As for the Armenian Church, did you watch the first video? It will answer you better. Those flabella are used with songs and I have never read or heard they are used to bring attention to anything. The flabella were once, in very old times, used for driving flies away but now, at least in the Armenian Church where they are made with small bells, they're used with certain hymns to make the atmosphere in the church somewhat more joyous or solemn. The hymn sung in the first video I provided is very joyous and starts at the Holy Kiss when all believers hug and kiss each other.

In the website from where I took the photo of the above flabellum it is written:
Quote
Kshots (Fan or Flabellum) is a disc of silver, about eight or nine inches in diameter, with the figure of a six-winged cherub made on each side of it in relief and with little ball-shaped bells, often twelve in number, attached all round the rim of the disc. The fans were usually used to drive flies or other insects away from the cup. They also symbolized cherubs driving evil spirits away from the sacred place. It is now used decoratively, as a musical instrument and with the like symbolism.

http://armenianchurchsydney.org.au/learning/church-vessels/





Hmmm....it actually reminds me of the way the Syriacs used it.  So every time a hymn is chanted, they're used?  Or when are they used exactly?

Not every time. But at which hymns I don't remember now. The deacons and readers who serve on the altar during the Liturgy know such things well.
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« Reply #61 on: January 15, 2013, 06:58:04 PM »

Coptic cymbals, flabellum in Syriac and Armenian traditions - all this stuff suits to some hymns.

But I'm against organs in Orthodox churches, as I've written in another thread connected with the topic.
Why? Listen to it: <a href="http://www.youtube.com/watch?v=697b8sFG2XU" >Christos Anesti - St. George Cathedral Choir[/url]. It sounds nice, but too much Western, not so Orthodox, not so deep as it would be with traditional ison which in some way replaces Western organs. It does not transmit the content so fully as it would be done a cappella. But that's not so bad, I think organs are worse during ektenies (litanies), because I don't see any reason to use them in such moments.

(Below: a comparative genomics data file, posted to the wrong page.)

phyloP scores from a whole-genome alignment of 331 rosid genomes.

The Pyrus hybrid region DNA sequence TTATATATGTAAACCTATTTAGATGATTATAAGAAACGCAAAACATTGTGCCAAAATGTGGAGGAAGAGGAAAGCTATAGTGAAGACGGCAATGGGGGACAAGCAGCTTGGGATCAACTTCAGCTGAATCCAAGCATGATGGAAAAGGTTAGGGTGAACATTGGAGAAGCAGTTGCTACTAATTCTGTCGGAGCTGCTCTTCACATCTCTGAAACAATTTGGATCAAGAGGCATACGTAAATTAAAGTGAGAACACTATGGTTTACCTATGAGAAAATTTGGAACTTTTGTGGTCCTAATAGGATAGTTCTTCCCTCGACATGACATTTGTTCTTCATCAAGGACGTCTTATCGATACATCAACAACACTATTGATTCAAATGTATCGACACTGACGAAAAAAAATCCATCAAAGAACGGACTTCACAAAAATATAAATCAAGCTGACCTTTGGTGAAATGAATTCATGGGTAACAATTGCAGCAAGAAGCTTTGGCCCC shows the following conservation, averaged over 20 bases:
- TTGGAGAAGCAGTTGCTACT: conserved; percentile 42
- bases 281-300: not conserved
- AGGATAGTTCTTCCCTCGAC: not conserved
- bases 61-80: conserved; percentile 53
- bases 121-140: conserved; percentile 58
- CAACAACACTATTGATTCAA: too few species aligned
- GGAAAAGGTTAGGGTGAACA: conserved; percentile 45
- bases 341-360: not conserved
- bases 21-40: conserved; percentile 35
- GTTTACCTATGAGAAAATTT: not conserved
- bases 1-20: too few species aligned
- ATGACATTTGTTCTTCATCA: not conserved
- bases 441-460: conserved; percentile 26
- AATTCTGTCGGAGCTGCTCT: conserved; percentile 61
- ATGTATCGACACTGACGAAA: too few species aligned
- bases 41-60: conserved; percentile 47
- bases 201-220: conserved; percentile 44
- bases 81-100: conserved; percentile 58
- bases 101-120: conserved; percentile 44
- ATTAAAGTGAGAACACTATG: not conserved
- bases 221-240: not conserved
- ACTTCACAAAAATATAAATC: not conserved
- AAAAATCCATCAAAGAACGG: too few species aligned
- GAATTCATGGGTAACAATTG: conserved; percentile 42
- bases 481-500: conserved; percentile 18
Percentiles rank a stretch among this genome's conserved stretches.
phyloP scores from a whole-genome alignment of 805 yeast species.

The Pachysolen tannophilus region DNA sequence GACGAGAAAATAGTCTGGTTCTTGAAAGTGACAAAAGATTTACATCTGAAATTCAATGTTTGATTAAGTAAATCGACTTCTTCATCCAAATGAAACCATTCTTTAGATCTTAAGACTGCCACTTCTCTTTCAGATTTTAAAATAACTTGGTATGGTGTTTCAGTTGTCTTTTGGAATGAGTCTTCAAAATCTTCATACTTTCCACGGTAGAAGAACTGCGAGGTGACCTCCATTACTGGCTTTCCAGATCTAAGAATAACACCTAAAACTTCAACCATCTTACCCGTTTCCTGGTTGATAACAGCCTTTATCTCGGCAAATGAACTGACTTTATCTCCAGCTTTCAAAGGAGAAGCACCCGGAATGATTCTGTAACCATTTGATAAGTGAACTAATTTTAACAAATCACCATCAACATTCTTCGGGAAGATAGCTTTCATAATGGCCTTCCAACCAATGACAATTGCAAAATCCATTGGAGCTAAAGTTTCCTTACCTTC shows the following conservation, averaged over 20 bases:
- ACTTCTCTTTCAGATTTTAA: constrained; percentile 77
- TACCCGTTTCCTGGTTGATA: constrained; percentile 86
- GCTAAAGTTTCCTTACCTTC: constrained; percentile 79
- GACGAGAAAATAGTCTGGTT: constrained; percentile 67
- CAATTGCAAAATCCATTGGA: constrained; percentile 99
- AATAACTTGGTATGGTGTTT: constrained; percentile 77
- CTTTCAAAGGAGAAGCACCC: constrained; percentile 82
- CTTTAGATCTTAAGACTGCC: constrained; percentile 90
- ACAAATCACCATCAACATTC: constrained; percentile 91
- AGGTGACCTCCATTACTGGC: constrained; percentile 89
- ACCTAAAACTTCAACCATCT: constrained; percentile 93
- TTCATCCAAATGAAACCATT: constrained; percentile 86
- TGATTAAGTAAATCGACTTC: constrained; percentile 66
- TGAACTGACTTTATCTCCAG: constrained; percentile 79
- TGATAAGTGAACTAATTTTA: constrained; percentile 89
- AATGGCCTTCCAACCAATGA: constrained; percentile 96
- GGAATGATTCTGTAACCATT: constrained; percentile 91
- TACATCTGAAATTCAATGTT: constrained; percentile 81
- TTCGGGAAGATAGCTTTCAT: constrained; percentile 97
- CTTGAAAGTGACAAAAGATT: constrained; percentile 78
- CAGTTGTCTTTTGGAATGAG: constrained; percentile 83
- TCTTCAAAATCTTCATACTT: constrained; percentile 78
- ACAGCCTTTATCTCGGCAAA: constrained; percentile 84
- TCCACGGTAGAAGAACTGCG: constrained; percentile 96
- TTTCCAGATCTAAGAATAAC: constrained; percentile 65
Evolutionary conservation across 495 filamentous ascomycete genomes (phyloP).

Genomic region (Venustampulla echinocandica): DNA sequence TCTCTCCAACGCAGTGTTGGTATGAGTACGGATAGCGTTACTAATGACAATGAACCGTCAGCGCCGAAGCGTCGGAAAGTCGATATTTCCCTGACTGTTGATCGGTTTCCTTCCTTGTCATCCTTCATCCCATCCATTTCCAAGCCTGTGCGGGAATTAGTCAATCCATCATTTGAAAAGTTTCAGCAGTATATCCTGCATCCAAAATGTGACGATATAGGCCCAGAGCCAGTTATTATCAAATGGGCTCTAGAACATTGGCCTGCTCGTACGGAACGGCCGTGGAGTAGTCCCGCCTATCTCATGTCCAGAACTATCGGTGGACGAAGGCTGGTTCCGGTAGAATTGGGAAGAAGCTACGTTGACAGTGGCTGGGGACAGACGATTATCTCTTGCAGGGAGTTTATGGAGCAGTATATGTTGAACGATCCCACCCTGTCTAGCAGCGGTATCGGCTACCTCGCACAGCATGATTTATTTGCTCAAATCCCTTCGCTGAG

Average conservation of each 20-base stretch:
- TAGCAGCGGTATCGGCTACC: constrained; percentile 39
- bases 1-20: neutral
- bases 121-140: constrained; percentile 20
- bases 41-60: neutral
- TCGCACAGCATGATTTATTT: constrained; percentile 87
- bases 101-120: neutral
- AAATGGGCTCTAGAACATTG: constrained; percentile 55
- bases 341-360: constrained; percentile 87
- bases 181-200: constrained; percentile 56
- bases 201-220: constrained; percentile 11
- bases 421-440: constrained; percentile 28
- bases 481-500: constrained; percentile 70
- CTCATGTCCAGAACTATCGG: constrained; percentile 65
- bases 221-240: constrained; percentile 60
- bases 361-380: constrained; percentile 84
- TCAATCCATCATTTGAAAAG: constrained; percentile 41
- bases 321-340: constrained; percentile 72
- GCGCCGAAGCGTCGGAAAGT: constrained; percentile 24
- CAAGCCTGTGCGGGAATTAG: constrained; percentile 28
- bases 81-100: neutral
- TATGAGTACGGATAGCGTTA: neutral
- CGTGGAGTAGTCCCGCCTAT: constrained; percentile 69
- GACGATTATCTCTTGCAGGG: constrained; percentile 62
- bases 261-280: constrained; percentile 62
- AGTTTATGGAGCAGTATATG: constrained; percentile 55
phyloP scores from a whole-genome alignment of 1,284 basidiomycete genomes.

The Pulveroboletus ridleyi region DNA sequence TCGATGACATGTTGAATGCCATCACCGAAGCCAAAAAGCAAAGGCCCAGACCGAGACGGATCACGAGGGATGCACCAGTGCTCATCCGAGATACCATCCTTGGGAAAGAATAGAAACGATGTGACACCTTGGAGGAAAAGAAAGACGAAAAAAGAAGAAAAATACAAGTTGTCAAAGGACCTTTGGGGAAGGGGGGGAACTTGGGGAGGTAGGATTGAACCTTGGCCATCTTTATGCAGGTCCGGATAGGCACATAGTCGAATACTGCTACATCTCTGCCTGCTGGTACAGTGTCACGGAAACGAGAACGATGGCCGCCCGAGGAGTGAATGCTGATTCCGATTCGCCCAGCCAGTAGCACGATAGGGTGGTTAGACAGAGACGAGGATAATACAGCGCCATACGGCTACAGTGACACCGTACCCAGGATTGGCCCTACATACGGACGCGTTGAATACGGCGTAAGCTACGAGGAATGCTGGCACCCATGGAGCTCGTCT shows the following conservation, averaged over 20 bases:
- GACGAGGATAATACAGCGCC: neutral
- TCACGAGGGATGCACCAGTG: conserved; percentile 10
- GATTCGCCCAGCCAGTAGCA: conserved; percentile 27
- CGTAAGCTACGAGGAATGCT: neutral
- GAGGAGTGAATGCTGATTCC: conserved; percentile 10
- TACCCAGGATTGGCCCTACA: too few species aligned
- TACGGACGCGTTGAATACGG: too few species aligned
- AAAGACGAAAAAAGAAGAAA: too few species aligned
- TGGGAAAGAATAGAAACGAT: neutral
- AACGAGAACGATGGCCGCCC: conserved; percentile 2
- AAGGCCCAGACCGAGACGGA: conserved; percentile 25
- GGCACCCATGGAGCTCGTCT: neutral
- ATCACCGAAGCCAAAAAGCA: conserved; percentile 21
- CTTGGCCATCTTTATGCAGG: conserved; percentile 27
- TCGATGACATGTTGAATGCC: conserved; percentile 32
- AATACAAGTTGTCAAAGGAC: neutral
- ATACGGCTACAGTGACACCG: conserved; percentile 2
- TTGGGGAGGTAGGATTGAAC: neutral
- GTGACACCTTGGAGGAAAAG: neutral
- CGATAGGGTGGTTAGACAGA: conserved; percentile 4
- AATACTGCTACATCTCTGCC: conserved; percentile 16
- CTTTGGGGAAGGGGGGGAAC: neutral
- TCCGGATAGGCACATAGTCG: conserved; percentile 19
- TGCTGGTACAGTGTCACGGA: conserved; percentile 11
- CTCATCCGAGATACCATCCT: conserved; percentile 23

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« Reply #62 on: January 15, 2013, 07:03:34 PM »


From what I understand, I'm not sure if the picture you provide is used "musically" the same way Copts use the cymbals though.  I think they're used to bring attention to the Holy Mysteries in the altar, if I'm not mistaken.


Maybe what you say is true in the Syriac Church. I can't say, our Syriac members will know that better.

As for the Armenian Church, did you watch the first video? It will answer you better. Those flabella are used with songs and I have never read or heard they are used to bring attention to anything. The flabella were once, in very old times, used for driving flies away but now, at least in the Armenian Church where they are made with small bells, they're used with certain hymns to make the atmosphere in the church somewhat more joyous or solemn. The hymn sung in the first video I provided is very joyous and starts at the Holy Kiss when all believers hug and kiss each other.

In the website from where I took the photo of the above flabellum it is written:
Quote
Kshots (Fan or Flabellum) is a disc of silver, about eight or nine inches in diameter, with the figure of a six-winged cherub made on each side of it in relief and with little ball-shaped bells, often twelve in number, attached all round the rim of the disc. The fans were usually used to drive flies or other insects away from the cup. They also symbolized cherubs driving evil spirits away from the sacred place. It is now used decoratively, as a musical instrument and with the like symbolism.

http://armenianchurchsydney.org.au/learning/church-vessels/





Hmmm....it actually reminds me of the way the Syriacs used it.  So every time a hymn is chanted, they're used?  Or when are they used exactly?

Not every time. But at which hymns I don't remember now. The deacons and readers who serve on the altar during the Liturgy know such things well.

I should clarify.  Of course not all hymns are chanted with cymbals, but all cymbal use is associated with congregational hymns.

The reason I ask about the flabellum is because I've seen the Syriac/Indian Church use it not just when the congregation chants, but primarily it seems to be used when the priest/bishops chants and does something with the Holy Mysteries.  Please someone correct me if I'm wrong on this regard.
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« Reply #63 on: January 20, 2013, 09:57:07 AM »

The reason I ask about the flabellum is because I've seen the Syriac/Indian Church use it not just when the congregation chants, but primarily it seems to be used when the priest/bishops chants and does something with the Holy Mysteries.  Please someone correct me if I'm wrong on this regard.

I think it's similar to the Russian practice of ringing bells at certain times during the Anaphora.